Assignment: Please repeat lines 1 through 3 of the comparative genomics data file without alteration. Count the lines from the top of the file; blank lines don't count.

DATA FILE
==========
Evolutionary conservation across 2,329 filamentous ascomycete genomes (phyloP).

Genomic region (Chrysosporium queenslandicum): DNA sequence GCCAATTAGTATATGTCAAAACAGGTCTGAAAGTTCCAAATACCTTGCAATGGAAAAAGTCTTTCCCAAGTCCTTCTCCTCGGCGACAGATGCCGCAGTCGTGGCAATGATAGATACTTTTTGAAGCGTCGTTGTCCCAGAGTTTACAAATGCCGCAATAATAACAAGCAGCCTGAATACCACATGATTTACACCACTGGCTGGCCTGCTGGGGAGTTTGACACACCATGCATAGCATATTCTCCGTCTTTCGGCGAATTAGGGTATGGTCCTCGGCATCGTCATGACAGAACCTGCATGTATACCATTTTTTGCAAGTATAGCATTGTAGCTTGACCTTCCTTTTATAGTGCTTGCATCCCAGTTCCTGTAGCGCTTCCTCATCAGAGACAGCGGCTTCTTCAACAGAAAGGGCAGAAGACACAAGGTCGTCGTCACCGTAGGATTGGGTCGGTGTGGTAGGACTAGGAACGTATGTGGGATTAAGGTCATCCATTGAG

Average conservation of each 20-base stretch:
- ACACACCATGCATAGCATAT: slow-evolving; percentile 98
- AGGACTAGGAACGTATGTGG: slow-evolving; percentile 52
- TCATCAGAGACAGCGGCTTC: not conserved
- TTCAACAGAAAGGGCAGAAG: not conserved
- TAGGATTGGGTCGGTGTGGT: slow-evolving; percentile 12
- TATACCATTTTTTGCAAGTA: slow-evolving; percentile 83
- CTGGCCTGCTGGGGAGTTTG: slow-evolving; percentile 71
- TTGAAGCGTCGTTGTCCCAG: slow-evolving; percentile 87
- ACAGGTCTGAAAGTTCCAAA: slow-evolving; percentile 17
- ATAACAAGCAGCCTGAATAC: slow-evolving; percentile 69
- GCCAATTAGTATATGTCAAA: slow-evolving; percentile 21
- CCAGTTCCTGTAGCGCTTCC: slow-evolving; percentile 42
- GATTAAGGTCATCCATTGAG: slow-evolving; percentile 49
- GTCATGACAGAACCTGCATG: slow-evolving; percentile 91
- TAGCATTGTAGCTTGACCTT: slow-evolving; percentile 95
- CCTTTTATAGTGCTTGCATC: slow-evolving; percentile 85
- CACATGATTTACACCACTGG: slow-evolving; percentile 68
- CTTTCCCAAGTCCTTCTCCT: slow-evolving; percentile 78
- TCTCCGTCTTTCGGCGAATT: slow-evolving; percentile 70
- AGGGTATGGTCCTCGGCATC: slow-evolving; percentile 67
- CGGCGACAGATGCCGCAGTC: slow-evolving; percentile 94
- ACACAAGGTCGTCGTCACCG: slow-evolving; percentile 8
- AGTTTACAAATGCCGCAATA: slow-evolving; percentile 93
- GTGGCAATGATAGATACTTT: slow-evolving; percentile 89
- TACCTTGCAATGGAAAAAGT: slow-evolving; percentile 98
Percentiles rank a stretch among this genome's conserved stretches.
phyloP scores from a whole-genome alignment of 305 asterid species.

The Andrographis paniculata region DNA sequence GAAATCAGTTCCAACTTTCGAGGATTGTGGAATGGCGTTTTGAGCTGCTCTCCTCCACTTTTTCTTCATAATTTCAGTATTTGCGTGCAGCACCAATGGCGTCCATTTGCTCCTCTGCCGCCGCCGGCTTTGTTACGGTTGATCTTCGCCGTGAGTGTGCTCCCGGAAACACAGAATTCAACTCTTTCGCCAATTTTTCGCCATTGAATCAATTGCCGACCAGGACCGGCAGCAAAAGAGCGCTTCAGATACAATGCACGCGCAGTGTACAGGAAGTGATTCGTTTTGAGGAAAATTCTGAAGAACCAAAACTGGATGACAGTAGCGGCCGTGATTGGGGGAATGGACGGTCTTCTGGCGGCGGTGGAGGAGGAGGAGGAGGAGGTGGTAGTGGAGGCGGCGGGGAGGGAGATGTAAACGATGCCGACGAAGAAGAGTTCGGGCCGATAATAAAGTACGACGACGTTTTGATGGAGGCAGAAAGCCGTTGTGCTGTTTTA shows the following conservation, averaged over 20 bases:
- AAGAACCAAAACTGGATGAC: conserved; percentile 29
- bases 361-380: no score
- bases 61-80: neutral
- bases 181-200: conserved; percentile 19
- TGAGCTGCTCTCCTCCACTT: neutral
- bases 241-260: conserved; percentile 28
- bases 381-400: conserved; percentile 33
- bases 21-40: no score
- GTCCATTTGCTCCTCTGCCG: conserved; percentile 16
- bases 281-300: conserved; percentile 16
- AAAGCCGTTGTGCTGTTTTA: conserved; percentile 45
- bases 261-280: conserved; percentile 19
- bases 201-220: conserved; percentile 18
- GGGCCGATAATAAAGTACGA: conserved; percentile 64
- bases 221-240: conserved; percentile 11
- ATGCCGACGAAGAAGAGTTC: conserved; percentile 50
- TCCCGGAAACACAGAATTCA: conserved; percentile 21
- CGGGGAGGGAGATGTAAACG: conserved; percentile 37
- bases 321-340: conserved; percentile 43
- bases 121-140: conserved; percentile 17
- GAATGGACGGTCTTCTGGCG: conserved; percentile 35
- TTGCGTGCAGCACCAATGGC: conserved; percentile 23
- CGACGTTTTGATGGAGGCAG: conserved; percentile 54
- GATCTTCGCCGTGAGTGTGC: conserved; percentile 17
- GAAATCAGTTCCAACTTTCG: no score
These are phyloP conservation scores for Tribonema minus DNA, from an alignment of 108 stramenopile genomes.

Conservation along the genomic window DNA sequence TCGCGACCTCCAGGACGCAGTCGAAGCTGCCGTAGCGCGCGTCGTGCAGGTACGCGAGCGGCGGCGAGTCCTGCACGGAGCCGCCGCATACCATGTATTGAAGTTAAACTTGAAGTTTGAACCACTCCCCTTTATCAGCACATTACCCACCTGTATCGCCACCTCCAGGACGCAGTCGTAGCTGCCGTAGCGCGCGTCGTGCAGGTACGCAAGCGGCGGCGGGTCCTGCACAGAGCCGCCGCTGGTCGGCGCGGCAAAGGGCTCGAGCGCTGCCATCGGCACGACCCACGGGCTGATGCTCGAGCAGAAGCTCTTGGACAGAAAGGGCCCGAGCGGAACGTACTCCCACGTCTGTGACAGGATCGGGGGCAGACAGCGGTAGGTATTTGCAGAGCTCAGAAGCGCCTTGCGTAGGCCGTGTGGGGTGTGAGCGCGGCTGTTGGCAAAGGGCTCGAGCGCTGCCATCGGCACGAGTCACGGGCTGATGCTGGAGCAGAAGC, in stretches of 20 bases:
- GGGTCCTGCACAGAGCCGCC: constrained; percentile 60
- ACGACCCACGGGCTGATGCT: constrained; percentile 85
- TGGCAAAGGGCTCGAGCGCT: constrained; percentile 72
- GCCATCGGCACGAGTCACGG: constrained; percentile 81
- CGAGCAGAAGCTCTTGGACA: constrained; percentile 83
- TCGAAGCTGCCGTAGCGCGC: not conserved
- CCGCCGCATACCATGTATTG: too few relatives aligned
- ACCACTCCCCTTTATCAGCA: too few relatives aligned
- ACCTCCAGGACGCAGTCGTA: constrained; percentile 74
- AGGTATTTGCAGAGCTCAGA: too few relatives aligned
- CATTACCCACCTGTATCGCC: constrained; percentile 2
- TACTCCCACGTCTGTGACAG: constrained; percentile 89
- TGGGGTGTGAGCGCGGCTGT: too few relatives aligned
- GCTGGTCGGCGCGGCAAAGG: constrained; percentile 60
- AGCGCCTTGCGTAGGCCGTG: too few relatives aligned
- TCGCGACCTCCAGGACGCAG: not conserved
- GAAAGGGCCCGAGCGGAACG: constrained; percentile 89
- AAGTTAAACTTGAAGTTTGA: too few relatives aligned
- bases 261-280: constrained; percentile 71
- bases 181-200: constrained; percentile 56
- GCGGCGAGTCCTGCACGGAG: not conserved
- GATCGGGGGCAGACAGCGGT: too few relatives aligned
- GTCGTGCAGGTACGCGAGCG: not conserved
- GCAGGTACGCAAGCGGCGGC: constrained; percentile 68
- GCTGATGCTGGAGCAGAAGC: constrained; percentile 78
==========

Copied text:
Evolutionary conservation across 2,329 filamentous ascomycete genomes (phyloP).

Genomic region (Chrysosporium queenslandicum): DNA sequence GCCAATTAGTATATGTCAAAACAGGTCTGAAAGTTCCAAATACCTTGCAATGGAAAAAGTCTTTCCCAAGTCCTTCTCCTCGGCGACAGATGCCGCAGTCGTGGCAATGATAGATACTTTTTGAAGCGTCGTTGTCCCAGAGTTTACAAATGCCGCAATAATAACAAGCAGCCTGAATACCACATGATTTACACCACTGGCTGGCCTGCTGGGGAGTTTGACACACCATGCATAGCATATTCTCCGTCTTTCGGCGAATTAGGGTATGGTCCTCGGCATCGTCATGACAGAACCTGCATGTATACCATTTTTTGCAAGTATAGCATTGTAGCTTGACCTTCCTTTTATAGTGCTTGCATCCCAGTTCCTGTAGCGCTTCCTCATCAGAGACAGCGGCTTCTTCAACAGAAAGGGCAGAAGACACAAGGTCGTCGTCACCGTAGGATTGGGTCGGTGTGGTAGGACTAGGAACGTATGTGGGATTAAGGTCATCCATTGAG

Average conservation of each 20-base stretch: